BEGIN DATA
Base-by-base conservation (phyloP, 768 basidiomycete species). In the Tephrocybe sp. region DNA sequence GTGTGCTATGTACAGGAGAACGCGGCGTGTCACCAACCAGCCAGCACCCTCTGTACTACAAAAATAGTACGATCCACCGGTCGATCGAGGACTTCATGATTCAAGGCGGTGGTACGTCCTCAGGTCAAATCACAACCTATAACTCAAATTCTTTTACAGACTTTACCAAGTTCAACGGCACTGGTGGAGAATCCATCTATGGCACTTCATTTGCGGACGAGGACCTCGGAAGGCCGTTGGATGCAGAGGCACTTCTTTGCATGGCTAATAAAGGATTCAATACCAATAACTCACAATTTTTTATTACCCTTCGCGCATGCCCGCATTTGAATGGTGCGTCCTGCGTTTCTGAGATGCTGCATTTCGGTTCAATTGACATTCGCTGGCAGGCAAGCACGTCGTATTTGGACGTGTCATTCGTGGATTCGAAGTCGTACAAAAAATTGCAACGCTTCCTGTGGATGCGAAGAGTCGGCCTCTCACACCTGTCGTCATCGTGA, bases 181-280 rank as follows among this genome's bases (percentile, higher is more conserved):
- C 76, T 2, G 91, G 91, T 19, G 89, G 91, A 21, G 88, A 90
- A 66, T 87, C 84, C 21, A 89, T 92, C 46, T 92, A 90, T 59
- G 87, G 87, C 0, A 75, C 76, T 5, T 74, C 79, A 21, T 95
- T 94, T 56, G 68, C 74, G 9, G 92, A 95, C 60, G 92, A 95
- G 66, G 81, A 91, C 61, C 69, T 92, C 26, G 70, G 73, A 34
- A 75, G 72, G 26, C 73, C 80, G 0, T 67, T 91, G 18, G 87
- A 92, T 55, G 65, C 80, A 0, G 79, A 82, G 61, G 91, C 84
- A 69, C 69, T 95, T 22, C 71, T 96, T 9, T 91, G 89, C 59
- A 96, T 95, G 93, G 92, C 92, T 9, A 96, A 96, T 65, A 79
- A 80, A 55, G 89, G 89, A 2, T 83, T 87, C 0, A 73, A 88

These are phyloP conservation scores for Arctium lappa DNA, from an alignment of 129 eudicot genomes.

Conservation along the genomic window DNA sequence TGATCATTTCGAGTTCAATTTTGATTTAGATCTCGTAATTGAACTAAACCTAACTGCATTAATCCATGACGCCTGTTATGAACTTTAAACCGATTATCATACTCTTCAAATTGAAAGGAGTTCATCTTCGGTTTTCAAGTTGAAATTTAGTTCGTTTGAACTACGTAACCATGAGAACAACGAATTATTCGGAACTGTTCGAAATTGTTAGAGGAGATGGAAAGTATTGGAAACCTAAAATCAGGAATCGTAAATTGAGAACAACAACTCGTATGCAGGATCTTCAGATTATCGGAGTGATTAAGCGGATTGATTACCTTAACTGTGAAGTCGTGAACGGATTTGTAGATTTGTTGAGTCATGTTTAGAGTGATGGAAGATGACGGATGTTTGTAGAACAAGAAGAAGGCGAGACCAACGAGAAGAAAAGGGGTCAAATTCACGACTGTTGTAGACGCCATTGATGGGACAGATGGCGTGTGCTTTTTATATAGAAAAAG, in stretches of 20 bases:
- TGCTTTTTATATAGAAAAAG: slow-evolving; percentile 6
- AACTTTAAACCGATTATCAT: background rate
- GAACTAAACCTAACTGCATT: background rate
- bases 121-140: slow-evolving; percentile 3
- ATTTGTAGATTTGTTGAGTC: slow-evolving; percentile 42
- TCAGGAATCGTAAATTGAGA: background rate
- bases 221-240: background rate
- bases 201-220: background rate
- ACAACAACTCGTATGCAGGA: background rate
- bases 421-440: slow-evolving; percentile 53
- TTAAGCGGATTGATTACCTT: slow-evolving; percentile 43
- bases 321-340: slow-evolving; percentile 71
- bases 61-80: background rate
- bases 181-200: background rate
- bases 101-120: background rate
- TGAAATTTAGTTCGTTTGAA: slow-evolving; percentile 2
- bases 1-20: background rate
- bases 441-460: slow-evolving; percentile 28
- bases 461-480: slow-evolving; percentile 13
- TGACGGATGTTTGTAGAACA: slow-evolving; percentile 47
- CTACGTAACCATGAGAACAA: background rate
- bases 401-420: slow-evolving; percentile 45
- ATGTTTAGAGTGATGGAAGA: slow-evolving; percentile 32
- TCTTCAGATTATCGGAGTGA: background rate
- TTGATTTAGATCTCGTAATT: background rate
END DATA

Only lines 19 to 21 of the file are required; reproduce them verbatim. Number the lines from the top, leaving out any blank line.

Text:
- TCAGGAATCGTAAATTGAGA: background rate
- bases 221-240: background rate
- bases 201-220: background rate